International donors pledged Sunday to give generously (nearly $300 million) to Lebanon in emergency aid after the massive explosion in Beirut this past week. But there were unusually blunt warnings: no money to rebuild unless government corruption ends. And Lebanon’s government was on the brink of collapse. This weekend saw violent protests and resignations by top ministers and lawmakers.
Neither the Lebanese people nor foreign donors trust the integrity of this government. French President Emmanuel Macron, who organized the donor event, said he was approaching Lebanon like “a friend who rushes to help, when times are hard, but not to give a blank check to systems that no longer have the trust of their people.”
Food, shelter, and other aid - from the U.S., France, and others - is going to the people via NGOs, not the Lebanese government. How to combat the country’s endemic graft? A first step would be an online clearinghouse for every reconstruction contract, the head of the Lebanon Transparency Association told the Associated Press.
Why We Wrote This
Good morning! Welcome to your Monday, August 10, 2020, sunrise briefing.
Here are three news events from this past weekend (while you may have been whale watching, knitting, and enjoying an offline life). Also, what to look for in the news this week.
2. A Trump workaround? Congress failed to agree on a coronavirus relief bill. So, President Trump issued four executive actions Saturday, including promising a $400 per week federal unemployment bonus. But few agreed that the White House end-run around Congress would work. The $400 a week jobless money would come from $44 billion in FEMA disaster relief funds, require states to cover $100 of the $400 as well as set up and manage a new program of benefits. Some governors said they didn’t have the extra funds and creating a new unemployment program could take months. On Sunday TV talk shows, Trump officials struggled to explain the plan. Sen. Ben Sasse (R-Nebraska) called it “unconstitutional slop.” The other executive actions called for deferring payroll tax payments (used to fund Social Security and Medicare), for federal agencies to consider a ban on evicting renters, and for extending relief on federal student loans.
3. Democratic facade? Violent protests broke out in several Belarus cities after presidential elections Sunday. Exit polls showed a landslide for President Alexander Lukashenko, giving him a sixth term in office. No international observers were allowed and opposition politicians say the vote was rigged. Belarusians, weary of the country's deteriorating economy and Mr. Lukashenko's repression of the opposition, coalesced around Sviatlana Tsikhanouskaya, a former teacher and the wife of a jailed opposition blogger. She drew large crowds - unusual for a country where crackdowns on dissent are routine.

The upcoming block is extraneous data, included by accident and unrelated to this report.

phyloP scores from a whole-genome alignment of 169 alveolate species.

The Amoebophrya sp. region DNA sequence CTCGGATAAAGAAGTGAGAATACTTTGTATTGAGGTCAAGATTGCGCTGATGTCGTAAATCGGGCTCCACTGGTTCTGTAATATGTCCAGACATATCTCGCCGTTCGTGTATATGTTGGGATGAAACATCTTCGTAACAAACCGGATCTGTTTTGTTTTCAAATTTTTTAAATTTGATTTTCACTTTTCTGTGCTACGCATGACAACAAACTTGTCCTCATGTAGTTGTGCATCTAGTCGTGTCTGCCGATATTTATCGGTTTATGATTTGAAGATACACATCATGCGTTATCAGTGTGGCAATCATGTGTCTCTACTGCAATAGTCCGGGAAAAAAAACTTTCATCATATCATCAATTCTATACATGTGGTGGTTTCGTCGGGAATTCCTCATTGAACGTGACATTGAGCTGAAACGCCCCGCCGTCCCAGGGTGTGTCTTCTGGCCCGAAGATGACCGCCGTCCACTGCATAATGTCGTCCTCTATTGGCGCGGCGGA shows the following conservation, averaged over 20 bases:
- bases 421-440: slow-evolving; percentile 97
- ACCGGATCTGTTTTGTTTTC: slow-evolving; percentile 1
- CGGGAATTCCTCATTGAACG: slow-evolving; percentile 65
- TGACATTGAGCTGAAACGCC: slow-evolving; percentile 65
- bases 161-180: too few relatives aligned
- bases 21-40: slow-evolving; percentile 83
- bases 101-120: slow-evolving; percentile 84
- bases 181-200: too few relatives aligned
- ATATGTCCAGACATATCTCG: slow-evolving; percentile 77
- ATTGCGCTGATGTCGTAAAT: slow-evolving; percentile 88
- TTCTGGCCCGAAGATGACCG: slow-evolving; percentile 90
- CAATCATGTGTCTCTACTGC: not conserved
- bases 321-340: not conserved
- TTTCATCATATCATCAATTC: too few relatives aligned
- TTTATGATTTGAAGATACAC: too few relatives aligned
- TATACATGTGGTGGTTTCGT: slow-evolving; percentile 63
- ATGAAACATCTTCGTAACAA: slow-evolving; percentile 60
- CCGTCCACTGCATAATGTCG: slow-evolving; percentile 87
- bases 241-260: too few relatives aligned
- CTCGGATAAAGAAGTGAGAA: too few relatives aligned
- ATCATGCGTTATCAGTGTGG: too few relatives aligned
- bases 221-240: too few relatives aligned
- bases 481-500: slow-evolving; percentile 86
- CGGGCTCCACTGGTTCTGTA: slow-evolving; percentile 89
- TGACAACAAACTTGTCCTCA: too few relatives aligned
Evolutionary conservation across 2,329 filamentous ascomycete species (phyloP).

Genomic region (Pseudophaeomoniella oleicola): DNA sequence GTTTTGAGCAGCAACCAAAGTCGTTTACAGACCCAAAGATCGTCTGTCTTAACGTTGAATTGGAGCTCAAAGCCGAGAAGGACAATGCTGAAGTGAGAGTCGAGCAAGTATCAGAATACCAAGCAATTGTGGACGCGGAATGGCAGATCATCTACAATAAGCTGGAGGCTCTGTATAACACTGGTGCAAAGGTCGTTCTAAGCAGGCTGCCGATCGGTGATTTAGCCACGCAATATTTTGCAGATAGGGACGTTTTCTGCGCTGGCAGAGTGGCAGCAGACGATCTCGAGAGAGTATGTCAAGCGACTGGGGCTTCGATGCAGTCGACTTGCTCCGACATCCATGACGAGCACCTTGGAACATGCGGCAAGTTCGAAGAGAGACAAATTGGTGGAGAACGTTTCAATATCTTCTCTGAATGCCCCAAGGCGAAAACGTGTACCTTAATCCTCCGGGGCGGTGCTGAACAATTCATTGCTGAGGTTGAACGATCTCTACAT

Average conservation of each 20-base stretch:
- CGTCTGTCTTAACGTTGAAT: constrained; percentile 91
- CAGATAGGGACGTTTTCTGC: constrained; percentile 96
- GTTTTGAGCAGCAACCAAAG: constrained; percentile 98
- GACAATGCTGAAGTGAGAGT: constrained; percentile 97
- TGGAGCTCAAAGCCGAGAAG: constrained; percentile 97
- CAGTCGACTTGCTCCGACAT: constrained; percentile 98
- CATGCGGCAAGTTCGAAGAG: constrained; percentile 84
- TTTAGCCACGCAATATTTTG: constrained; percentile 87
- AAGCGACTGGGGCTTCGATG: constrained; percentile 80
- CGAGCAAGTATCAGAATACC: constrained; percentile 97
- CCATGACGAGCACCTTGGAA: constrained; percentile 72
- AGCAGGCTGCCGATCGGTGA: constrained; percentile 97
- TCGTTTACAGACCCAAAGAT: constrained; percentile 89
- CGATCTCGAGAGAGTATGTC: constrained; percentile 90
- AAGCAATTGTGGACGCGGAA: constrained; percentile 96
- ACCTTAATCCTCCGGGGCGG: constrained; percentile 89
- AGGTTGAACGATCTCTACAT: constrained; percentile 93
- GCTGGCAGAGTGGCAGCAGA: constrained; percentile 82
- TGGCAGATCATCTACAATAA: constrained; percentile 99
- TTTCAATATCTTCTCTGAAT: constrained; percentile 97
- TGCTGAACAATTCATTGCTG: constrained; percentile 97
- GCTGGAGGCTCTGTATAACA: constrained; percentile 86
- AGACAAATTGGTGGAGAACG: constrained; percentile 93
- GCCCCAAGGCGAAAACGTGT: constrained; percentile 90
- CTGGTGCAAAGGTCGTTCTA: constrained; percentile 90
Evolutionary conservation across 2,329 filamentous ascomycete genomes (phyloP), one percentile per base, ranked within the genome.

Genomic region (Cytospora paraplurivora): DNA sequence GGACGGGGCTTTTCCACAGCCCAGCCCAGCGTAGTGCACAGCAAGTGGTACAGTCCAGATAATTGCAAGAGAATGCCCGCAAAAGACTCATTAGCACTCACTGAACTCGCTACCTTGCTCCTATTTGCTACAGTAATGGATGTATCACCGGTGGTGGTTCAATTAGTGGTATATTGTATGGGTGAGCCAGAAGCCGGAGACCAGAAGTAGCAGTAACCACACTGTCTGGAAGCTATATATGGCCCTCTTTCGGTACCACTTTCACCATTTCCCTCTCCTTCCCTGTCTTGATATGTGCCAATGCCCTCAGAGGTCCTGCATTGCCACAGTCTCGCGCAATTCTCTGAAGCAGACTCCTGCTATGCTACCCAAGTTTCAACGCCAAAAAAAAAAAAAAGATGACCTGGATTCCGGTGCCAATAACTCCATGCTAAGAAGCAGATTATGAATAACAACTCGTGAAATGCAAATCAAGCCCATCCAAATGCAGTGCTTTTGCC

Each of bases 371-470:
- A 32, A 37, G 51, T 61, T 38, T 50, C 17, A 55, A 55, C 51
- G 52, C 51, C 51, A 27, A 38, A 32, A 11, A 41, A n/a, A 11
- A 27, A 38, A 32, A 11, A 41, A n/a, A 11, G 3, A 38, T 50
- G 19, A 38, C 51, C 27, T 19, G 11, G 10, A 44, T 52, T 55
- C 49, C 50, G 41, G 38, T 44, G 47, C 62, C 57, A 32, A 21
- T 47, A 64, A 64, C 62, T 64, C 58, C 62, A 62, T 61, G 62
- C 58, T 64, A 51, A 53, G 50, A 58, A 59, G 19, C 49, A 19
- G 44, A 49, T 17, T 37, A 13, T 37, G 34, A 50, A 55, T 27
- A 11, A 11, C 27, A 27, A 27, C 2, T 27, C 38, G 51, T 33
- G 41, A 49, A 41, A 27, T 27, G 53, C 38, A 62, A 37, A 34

Monday, Aug. 10
Democracy? The Belarusian election commission is expected to announce the official results of the presidential election, with Alexander Lukashenko seeking a sixth term in office.
Law enforcement reform. Seattle’s City Council is scheduled to vote on proposals that could cut up to 100 positions from the city’s 1,400-member police force.
Tuesday, Aug. 11
Voting matters. Primary elections are held in Connecticut (presidential and state), Minnesota, Vermont and Wisconsin. In Minnesota, Democrat Rep. Ilhan Omar seeks a second term against a well-funded political upstart. Voters in Georgia cast ballots in a House seat runoff and other contested spots.
Relationships matter. US Secretary of State Mike Pompeo visits Europe August 11-15 with stops in Czech Republic, Slovenia, Austria, and Poland.
Peering at the Perseids. The annual Perseid meteor shower peaks on Tuesday, Wednesday, and Thursday.
Friday, Aug. 14
May Abboud Melki offered the world a portrait of poise, a hymn of hope, amid the devastation in Beirut.
Just hours after a massive explosion on Tuesday killed at least 160 people and left as many as 300,000 homeless, she sat down at her piano, and calmly played “Auld Lang Syne” as her family was cleaning up. Her apartment was windowless and in shambles.
Her granddaughter, May-Lee Melki, posted the video on Instagram, describing the moment as “beauty from ashes,” and said her grandmother was “pushing through her pain,” ABC News reported. The video went viral worldwide, underscoring the defiant, healing influence of music.
In a similarly poignant moment, in April a tornado destroyed 150 homes, and killed three people in Chattanooga, Tennessee. Tracy Lynn Coats spotted a piano in the rubble of the decimated Faith Community Wesleyan Church. She plucked out the hymn "It Is Well With My Soul." Several church members were salvaging things in the debris, heard the music, and began to sing.
Start your week with a recent story that inspired Monitor readers:
In tonight’s Daily Edition, watch for our story about adding roads in the Tongass National Forest: Alaskans ask whether a forest's true value is it's trees or their lumber.
Finally, check out the Monitor’s selected stories from Friday's subscription-only Daily Edition:
- How ‘success’ of US Iran policy has benefited China
- The other people facing housing woes: Mom and pop landlords
- Sexism isn’t a relic of the past. How men’s views are shifting.
- Where do women lead in the media? South Africa.
- 10 inspiring Olympic moments (video)
Editor’s note: As a public service, all our pandemic coverage is free. No paywall.
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